Any transaction has two (or more) participants, i.e. (legal) entities responsible for executing their part of it. For example, if I were to buy a bottle of whisky from a webshop, the webshop owner and myself are the participants. Before any execution takes place, there is a (call it: agreement) phase in which every participant tries to build up trust with respect to the consequences of the transaction. Only if all participants decide to trust that the consequences of the transaction, when executed, will be 'net positive' for itself, the transaction will be committed to and subsequently executed. In the example, I need to build up trust that whatever bottle of whisky I will be getting will be of more value (to me) than the amount of money I will be losing. Similarly, the RP (the whisky shop) will need to build up trust that the amount of money it will be getting is of more value than this bottle of whisky it is about to lose. However, both parties need to deal with all possible consequences. The RP may face a judicial penalty if it cannot prove that I am 18+ years of age. Hence, both parties have to assess the consequences the transaction may have, estimate the risk they run regarding such consequences, find ways to sufficiently mitigate those risks and basically that's what the building of trust-in-this-particular-transaction (TITPT) is all about. Literature shows that this is a very rich activity: people use their experience (e.g.: you cheated on me last time, so chances are you'll do it again), advice (e.g.: people say this you can be trusted, therefore I will trust you too), heuristics (e.g.: parties that have traded for a long time can be trusted), or policy rules (e.g.: I only engage in transactions with people that have a Dutch bank account).

I postulate that doing electronic transactions is not all that different from doing transactions in the real world. It consists of an agreement phase in which participants try to build their own TITPT, and the transaction will execute only if all participants trust that the net consequences will be positive. Some difficulties are caused by the fact that computers take part in building TITPT: in order to do this, the actual participants must model their rich way of building TITPT sufficiently precise and complete that a computer can actually execute it. This is done very poorly so far. Some time ago, the only possibility for an RP to build TITPT would be 'to identify the user', or better: to verify knowledge of an account registered with the RP. Then, discussions started on 'two sided authentication', which basically is the acknowledgement of the fact that ALL participants need to build TITPT. Next, all sorts of reputation stuff was being introduced and discussions emerged about 'context'. Your blog adds 'Location', 'Relation', 'Product' and 'Timing' to this list. All this is very useful, but it is not the fundamental thing.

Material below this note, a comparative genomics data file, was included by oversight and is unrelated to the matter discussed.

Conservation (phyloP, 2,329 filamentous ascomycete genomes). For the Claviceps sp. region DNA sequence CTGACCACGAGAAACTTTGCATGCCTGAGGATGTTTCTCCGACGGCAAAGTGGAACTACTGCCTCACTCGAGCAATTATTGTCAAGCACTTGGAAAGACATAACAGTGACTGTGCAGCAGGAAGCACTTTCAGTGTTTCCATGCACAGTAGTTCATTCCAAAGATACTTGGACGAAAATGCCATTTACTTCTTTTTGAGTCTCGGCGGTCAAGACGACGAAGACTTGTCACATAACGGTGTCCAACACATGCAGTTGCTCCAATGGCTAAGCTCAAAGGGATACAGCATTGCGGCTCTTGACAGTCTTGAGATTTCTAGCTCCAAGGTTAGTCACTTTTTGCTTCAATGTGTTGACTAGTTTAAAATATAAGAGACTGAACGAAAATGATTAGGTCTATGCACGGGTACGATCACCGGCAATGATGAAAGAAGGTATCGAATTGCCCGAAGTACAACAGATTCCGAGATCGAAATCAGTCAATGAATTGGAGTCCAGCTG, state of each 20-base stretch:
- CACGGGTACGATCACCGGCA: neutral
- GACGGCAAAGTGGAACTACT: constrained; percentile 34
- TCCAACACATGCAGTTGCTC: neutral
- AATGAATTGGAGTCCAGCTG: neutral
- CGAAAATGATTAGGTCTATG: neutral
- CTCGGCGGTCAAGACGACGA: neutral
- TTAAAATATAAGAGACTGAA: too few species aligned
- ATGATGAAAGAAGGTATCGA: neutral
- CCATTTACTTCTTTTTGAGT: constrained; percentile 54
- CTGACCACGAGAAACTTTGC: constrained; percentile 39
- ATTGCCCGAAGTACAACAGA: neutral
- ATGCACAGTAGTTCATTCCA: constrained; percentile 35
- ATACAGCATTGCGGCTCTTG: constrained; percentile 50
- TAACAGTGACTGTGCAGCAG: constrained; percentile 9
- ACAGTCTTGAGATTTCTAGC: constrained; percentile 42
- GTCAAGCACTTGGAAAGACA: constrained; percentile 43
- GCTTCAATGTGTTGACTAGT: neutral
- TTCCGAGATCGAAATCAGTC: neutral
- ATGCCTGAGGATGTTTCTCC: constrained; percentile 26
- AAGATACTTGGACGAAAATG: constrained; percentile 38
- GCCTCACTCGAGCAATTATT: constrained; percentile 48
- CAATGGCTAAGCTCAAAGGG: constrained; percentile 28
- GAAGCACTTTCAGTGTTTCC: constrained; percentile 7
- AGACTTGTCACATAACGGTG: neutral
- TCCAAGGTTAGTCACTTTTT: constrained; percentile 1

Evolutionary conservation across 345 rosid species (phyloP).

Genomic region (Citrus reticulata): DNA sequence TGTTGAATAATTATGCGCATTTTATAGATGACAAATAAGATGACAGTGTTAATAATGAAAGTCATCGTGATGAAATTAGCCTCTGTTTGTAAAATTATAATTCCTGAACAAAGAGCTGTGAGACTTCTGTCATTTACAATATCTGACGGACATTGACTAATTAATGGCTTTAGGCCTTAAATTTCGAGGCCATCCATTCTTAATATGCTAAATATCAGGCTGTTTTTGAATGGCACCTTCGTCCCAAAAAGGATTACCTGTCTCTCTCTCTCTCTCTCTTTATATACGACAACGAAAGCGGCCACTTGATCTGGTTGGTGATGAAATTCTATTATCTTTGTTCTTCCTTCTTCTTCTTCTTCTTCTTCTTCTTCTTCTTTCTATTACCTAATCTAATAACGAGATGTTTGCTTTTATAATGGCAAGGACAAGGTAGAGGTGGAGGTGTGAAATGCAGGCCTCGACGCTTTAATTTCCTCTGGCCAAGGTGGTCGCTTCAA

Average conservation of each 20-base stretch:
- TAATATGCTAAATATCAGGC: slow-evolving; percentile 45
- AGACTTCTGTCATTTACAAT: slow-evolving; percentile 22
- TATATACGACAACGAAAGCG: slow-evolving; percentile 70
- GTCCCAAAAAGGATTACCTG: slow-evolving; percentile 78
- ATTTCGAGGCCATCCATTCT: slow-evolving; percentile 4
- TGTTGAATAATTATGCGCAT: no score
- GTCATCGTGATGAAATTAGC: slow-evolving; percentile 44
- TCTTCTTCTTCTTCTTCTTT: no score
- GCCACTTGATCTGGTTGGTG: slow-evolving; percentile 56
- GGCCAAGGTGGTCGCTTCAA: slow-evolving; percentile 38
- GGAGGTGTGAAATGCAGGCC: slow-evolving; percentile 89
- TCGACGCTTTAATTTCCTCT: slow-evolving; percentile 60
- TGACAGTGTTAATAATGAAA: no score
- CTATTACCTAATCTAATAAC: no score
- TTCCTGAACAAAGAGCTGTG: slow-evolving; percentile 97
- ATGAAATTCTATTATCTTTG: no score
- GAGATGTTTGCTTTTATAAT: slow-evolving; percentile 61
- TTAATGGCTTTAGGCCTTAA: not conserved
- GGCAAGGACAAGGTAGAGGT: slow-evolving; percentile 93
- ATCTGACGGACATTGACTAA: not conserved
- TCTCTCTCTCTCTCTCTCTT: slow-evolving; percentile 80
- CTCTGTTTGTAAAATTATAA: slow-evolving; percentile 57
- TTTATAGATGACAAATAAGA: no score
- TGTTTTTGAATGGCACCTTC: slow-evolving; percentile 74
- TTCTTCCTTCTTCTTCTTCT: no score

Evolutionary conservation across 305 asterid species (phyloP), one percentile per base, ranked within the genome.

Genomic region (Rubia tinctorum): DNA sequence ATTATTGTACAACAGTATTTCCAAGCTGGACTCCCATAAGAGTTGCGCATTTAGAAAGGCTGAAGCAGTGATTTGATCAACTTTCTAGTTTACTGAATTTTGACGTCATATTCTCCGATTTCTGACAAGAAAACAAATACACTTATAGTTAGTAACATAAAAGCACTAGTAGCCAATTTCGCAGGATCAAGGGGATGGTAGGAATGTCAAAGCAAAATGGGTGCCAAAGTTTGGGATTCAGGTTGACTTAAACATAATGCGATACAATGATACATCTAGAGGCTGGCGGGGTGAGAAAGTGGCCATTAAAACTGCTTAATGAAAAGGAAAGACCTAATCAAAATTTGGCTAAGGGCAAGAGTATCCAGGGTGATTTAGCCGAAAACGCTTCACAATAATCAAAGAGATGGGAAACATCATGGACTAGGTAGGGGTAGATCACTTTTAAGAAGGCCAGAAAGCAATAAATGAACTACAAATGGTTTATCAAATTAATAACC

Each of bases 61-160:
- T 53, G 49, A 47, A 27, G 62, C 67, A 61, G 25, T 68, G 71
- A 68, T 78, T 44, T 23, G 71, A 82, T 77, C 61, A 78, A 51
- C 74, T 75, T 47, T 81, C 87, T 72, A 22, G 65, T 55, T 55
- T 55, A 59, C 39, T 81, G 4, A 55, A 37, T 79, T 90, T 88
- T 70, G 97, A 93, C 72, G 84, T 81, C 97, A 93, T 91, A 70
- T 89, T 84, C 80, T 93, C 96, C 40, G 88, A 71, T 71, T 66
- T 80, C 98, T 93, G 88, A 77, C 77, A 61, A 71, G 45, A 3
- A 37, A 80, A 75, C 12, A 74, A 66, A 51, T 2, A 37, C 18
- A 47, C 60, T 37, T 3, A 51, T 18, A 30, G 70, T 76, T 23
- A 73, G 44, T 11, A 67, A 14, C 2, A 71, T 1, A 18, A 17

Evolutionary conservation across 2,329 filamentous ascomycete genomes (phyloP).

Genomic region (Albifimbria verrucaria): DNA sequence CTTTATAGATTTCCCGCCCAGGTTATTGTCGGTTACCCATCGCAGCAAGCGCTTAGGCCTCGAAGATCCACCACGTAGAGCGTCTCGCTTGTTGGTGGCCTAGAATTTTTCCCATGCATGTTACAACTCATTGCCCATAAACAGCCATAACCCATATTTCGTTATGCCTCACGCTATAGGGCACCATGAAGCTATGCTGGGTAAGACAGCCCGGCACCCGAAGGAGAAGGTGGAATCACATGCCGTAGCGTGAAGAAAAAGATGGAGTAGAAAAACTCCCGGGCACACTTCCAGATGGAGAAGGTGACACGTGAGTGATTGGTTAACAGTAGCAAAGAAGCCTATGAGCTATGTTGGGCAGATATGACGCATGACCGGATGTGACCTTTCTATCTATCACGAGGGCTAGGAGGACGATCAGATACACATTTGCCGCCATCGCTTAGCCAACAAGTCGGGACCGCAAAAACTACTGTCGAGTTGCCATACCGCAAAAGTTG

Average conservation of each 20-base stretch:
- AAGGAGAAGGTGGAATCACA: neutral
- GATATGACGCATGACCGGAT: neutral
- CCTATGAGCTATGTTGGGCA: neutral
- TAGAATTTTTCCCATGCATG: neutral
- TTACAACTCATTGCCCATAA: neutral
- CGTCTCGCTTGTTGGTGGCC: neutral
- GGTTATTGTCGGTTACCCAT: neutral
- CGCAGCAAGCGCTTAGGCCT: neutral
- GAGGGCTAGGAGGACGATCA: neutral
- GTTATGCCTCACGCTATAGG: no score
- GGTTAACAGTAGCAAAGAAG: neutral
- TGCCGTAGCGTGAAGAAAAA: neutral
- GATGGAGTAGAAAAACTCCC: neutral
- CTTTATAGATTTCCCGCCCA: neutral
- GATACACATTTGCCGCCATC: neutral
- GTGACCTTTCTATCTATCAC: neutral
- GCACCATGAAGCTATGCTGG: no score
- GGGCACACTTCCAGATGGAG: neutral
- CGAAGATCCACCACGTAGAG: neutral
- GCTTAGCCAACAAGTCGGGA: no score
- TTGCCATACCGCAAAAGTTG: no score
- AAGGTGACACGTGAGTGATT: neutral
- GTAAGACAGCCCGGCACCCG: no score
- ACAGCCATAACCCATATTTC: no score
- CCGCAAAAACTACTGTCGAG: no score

What is fundamental is this: every (individual) transaction has its own (individual) consequences. They need to be assessed before execution by all participants; execution only takes place if all participants have accumulated sufficient TITPT to decide to commit to the transaction. What it is a participant needs to accumulate sufficient TITPT depends on the transaction and the participant. Because it is too tedious to do for each individual transaction, we define (arbitrary) classes of transactions, and we create (possibly complex, possibly unconsciously) rules or heuristics that, when satisfied, constitute sufficient TITPT for any transaction in such a class. Such rules stem from experience, heuristics etc.; basically: from risk assessment on many transactions of that particular class. And this is something that can be automated.

Are you shocked when I say that terms such as 'identifying the user', 'authenticating a user' are irrelevant? Then I won't say that, but I do think the purpose of using such terms is limited to not upsetting my discussion partners. I use usernames such as 'v1d0f9s8hd' and I find it hard to believe that someone may identify me with such a string. From our model, identification of the user is also not relevant in itself. User identification is only necessary if, in order to mitigate some risk, I want/need to sue the user, in which case the police need to pick him/her up.

So what I'm really trying to say here is that before you focus on a set of classifiers such as Location, Relation, Authentication and such, it just might be useful to show the actual goal they serve (which purpose is the reason for their existence), which as far as I am concerned is: show how they relate to building TITPT.